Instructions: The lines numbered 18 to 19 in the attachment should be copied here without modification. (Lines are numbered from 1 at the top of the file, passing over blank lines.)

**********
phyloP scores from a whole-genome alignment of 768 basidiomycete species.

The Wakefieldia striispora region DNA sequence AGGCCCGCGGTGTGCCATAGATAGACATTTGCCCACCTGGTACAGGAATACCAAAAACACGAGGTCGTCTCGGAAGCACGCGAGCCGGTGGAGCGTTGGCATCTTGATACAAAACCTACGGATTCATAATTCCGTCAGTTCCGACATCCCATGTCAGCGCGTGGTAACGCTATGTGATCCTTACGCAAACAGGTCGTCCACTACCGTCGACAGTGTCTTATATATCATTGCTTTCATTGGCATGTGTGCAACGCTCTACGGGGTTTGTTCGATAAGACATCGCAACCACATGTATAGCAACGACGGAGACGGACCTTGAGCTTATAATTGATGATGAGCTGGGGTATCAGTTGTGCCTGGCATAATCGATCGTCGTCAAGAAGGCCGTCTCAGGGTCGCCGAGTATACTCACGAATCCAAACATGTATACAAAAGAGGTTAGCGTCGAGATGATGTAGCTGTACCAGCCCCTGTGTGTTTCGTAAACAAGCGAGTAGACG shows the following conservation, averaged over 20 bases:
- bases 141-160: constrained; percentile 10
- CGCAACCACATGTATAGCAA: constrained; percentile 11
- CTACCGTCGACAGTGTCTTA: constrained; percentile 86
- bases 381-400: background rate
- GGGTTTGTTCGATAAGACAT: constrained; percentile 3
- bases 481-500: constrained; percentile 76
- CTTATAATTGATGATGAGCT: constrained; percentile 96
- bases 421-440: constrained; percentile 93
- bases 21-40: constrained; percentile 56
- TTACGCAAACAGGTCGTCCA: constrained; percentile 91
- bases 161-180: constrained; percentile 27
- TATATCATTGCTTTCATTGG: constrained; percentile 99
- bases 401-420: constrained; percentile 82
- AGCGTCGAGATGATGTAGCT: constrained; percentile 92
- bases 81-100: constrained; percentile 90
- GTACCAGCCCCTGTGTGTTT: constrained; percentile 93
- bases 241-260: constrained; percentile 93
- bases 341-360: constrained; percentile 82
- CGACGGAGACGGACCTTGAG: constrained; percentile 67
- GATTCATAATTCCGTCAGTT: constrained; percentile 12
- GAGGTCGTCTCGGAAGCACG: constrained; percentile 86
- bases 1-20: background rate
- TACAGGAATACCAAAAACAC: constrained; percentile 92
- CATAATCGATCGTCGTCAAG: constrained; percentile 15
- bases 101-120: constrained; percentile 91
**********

- GTACCAGCCCCTGTGTGTTT: constrained; percentile 93
- bases 241-260: constrained; percentile 93